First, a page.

A tiny remote island in the Bay of Bengal was recently visited by an international delegation keen to learn more about its innovative climate change adaptation methods.
Char Kukri Mukri is at the forefront of climate change adaptation, showcasing the innovative `Triple F` model - Forest, Fish and Fruit - developed locally in Bangladesh. The model works by integrating climate change adaptation and mitigation concerns with expanded livelihood options for climate-vulnerable communities. Linking adaptation with livelihoods is vital to ensure the long-term sustainability of climate change response by making it valuable to communities.
Using a mound and ditch structure, the Triple F model provides significant quantities of fruit, vegetables and fish for household consumption and income generation. The surrounding tree plantations act as an effective carbon sink to absorb greenhouse gases. Several varieties of trees are being planted, with an emphasis on mangroves, which can absorb more than three times the carbon of other tree varieties.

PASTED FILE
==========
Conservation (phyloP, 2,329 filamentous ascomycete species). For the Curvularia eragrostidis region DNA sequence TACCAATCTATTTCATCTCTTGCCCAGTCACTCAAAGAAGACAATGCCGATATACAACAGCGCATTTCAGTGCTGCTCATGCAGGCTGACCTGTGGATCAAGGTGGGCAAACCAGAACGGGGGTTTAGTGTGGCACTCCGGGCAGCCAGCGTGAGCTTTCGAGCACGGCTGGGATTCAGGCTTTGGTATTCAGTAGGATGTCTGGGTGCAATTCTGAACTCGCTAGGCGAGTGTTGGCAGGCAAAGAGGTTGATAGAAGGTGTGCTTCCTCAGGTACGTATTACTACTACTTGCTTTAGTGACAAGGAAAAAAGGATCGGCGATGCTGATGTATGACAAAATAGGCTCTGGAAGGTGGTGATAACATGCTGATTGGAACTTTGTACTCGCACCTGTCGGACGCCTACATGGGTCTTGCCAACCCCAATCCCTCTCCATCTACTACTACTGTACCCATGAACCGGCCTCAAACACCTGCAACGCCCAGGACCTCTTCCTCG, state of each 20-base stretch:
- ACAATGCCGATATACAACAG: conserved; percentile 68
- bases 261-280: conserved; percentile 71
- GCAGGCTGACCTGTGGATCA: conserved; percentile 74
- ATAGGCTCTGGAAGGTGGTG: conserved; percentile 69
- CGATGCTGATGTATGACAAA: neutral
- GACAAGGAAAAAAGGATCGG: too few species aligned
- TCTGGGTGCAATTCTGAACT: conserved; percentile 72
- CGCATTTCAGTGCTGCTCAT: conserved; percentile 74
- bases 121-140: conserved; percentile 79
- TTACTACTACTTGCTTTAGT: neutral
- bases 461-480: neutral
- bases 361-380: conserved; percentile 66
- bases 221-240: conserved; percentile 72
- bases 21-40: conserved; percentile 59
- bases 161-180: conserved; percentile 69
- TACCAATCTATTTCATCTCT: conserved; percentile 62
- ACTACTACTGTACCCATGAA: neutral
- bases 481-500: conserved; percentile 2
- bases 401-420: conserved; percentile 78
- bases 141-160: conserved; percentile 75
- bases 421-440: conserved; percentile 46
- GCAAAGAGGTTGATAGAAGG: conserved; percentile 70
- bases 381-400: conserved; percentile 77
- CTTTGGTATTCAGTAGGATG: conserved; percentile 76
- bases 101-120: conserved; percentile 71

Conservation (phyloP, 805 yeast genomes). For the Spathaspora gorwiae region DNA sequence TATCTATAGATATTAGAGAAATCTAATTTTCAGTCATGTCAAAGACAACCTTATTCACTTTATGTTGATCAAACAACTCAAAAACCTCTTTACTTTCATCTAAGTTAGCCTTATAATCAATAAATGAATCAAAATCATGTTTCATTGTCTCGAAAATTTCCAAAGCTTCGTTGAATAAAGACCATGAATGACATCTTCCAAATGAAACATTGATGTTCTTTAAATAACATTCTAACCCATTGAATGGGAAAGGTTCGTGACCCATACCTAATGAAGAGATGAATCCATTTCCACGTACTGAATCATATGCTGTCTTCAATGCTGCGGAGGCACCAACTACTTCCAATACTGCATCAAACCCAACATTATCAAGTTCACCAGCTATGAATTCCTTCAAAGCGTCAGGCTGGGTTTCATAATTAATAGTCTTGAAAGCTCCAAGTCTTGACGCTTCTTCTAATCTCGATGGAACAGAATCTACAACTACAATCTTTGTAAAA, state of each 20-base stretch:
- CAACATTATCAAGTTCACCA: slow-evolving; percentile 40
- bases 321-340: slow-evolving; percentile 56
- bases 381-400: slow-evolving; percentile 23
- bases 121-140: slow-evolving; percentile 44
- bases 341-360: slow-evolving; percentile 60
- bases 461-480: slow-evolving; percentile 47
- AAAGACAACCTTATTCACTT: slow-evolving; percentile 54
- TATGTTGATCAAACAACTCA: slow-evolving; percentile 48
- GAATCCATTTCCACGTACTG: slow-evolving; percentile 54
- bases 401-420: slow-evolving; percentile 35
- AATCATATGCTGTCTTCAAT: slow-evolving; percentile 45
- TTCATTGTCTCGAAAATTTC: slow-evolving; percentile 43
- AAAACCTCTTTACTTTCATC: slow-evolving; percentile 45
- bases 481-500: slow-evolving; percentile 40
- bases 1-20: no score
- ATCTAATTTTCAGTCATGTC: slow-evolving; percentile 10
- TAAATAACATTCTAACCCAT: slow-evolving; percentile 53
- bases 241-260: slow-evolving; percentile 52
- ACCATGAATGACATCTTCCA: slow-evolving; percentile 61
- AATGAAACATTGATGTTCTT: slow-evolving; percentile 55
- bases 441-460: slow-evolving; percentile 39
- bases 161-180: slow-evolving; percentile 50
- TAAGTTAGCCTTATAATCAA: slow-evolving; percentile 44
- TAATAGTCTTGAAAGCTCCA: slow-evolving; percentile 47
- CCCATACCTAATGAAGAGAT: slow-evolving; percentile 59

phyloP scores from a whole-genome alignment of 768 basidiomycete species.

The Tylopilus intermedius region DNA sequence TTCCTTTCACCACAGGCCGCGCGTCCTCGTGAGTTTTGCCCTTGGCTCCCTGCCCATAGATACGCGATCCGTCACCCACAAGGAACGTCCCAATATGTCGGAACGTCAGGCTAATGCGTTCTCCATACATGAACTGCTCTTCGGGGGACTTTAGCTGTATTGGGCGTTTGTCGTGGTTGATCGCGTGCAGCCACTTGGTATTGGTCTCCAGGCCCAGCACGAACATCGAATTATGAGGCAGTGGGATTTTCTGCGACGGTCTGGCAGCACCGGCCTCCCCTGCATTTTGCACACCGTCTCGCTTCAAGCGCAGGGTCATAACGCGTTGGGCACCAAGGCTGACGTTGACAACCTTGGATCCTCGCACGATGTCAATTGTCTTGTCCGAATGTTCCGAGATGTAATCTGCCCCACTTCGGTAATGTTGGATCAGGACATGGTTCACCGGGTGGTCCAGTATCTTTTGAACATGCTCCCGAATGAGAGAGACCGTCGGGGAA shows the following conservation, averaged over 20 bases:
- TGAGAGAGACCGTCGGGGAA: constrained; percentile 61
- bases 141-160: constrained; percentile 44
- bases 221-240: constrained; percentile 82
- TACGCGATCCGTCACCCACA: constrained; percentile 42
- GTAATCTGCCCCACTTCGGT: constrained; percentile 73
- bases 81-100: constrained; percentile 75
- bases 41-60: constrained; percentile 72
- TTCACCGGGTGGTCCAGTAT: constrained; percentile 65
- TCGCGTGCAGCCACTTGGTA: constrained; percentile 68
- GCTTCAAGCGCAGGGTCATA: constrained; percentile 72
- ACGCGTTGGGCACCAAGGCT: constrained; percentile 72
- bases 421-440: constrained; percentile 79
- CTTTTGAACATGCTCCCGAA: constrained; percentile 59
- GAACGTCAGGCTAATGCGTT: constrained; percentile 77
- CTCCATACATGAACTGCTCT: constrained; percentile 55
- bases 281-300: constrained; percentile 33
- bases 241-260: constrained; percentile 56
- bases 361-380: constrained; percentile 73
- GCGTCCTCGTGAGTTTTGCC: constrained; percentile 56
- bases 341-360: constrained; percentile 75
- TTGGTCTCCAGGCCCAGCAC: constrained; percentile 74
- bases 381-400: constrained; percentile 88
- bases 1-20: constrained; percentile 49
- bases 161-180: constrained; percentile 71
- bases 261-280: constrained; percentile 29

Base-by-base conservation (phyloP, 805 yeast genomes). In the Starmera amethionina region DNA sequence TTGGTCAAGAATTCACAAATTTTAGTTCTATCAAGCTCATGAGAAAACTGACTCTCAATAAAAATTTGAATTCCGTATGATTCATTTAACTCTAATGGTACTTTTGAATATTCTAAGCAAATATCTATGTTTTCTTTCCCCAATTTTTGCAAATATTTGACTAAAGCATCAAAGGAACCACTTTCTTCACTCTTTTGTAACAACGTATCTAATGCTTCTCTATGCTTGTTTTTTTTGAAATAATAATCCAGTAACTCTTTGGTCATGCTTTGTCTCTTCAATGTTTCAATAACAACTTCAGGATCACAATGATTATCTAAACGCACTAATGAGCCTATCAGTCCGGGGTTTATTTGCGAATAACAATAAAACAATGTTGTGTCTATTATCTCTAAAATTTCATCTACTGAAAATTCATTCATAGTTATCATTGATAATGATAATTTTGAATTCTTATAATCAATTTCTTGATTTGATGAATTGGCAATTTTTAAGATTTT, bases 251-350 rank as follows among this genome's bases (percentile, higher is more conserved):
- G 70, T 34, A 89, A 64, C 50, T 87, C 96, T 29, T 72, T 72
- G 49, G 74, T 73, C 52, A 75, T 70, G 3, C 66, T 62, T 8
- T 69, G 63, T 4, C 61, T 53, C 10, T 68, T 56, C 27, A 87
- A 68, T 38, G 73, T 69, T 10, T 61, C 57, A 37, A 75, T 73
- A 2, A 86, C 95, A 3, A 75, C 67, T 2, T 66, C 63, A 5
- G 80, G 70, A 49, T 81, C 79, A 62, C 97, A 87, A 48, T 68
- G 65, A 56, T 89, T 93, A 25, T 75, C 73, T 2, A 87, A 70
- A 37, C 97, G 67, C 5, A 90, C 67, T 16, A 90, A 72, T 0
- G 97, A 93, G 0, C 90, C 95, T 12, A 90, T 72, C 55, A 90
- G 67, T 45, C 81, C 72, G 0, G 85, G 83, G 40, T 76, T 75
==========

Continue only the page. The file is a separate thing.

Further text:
UNDP is piloting this technique in four sites across the vulnerable coastline of Bangladesh through the `Community-Based Adaptation to Climate Change through Coastal Afforestation` project. By its completion, the project will:
- Establish 7,000 hectares of mangrove, fruit and timber plantation;
- Increase coastal area carbon sink capacity by 610,000 tons of carbon; and
- Provide livelihood diversification support for 85,000+ vulnerable people through plantation training and cash-for-work programmes.
The delegation of climate change practitioners from around the world are currently in Dhaka to participate in the 5th International Conference on Community-Based Adaptation during 24-31 March 2011. The conference programme, organized by Bangladesh Centre for Advanced Studies with support from UNDP and other partners, complemented the site visits with three days of interactive discussions on different thematic areas in Dhaka.
The dissemination of the Triple F model to an international audience fits perfectly within the conference theme of "Scaling Up: Beyond Pilots". Participants were enthusiastic about the potential to take what they have learnt here in Bangladesh and adapt it to their own local context, maintaining livelihoods and communities at the centre of climate change adaptation efforts.